This clip would be hyperbole if the article was based anywhere else but from Michigan, which along with it’s Wisconsin neighbor has been ripping up beaver dams to save trout (!) since the dawn of time and insisting the research telling them not to doesn’t apply to them because their streams are ‘special’. Maybe doing their own research will make a difference?
“Angler groups are under heavy impressions that beavers are the main causes for sediment contribution into the river channel,” said Huron Pines watershed coordinator John Bailey, who gets plenty of pressure from fishermen for beaver dam removal.
Still anglers persist in the quest for beaver dam removal. Finally, in an attempt to settle the question, the University of Michigan did a study on the west branch of the Maple River — a 16-mile tributary in Emmet County. A large population of naturally reproducing brook trout and local concern about beavers made it the perfect locale.
The scientists hypothesized that if beavers were causing excess sedimentation, it would affect both water quality and macroinvertebrate (aquatic insect) abundance.
To their surprise, water quality wasn’t significantly lower above dams nor was water temperature significantly greater above dams. Rather, dissolved oxygen levels and water temperature were stable above and below dams.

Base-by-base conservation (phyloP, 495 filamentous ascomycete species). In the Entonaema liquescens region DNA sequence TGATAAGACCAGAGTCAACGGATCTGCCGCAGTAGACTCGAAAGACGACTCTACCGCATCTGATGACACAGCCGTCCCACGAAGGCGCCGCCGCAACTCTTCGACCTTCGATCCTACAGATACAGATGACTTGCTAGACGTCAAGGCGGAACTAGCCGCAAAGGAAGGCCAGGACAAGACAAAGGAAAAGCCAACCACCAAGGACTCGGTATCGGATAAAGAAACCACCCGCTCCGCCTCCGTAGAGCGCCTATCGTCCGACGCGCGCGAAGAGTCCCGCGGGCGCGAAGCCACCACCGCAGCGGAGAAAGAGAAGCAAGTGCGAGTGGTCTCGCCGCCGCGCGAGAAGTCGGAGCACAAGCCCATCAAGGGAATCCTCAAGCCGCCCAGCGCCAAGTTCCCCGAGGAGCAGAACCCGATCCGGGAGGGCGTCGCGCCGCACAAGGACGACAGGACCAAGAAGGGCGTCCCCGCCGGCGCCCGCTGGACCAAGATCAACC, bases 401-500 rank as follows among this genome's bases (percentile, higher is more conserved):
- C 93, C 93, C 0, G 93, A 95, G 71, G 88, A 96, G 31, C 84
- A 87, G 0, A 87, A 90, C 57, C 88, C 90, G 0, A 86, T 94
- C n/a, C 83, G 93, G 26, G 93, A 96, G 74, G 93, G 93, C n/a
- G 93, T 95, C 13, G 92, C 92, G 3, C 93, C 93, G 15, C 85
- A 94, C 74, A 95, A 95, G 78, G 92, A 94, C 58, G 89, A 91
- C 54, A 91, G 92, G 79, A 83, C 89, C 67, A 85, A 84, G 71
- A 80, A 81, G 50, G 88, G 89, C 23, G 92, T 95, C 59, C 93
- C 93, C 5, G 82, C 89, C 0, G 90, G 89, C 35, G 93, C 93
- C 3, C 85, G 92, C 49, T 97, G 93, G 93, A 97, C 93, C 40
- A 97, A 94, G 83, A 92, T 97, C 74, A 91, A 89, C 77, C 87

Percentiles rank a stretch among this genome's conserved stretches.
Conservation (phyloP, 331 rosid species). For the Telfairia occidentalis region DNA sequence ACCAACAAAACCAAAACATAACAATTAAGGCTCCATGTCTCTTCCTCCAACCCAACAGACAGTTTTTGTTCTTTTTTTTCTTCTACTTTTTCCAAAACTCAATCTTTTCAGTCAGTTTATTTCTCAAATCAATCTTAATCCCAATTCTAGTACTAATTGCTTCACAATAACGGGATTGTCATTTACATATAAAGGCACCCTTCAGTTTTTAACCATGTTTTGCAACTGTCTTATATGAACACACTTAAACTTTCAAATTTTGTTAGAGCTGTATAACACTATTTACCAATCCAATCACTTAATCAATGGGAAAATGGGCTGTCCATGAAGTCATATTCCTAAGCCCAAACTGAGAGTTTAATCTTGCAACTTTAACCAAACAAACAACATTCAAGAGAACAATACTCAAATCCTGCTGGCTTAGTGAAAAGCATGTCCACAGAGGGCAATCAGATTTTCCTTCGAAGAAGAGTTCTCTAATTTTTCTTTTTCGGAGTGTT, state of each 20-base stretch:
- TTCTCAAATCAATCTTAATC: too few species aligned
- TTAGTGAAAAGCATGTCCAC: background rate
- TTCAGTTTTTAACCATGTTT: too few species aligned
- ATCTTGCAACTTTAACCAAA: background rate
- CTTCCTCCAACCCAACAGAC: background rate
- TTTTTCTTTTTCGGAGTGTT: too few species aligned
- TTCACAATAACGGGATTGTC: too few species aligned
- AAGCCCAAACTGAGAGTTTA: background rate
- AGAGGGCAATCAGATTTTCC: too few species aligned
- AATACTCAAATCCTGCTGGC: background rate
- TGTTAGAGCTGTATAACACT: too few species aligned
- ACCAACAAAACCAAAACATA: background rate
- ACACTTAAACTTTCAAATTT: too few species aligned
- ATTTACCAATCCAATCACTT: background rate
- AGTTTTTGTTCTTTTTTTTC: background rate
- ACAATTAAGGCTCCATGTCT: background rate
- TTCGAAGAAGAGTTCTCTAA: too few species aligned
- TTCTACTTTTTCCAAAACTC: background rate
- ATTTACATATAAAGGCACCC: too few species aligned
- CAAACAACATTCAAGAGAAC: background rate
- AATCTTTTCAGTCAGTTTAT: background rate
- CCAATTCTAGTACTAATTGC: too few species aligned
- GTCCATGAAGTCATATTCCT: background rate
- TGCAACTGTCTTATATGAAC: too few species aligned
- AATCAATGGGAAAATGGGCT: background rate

Dams did affect tasty trout treats such as mayflies, stone flies and trichos, though not in ways the researchers expected. There were more of these below the dams than above.
Stable water temperatures and dissolved oxygen levels meant that trout weren’t negatively affected. The shift in macroinvertebrate communities above and below dams did result in a change in available food sources for trout.
However, since trout have a highly variable diet, and they will generally consume any available food sources, the shift in community didn’t necessarily limit feeding.
In fact, hexagenia limbata — the large, burrowing mayfly larvae — prefers to dwell in the silt bottom that results from the damming process. (The hex hatch is an annual legendary fish phenomenon. Hex hunger generates more trout titillation and tourism than any other aquatic event.)
“Look for active dams with signs of use. If a beaver dam is large and old enough to have created a substantial pool of deep water, it just might be a brook trout bonanza.”
Michigan is shocked, SHOCKED I tell you, to learn that dissolved oxygen behaves in their state exactly like it does in every other state. Next thing you know someone will be suggesting that gravity works the same way too!!! In the mean time, they’ve contented themselves with the discovery that beaver dams actually improve invertebrate conditions and that this might be good news for the fish that eat them.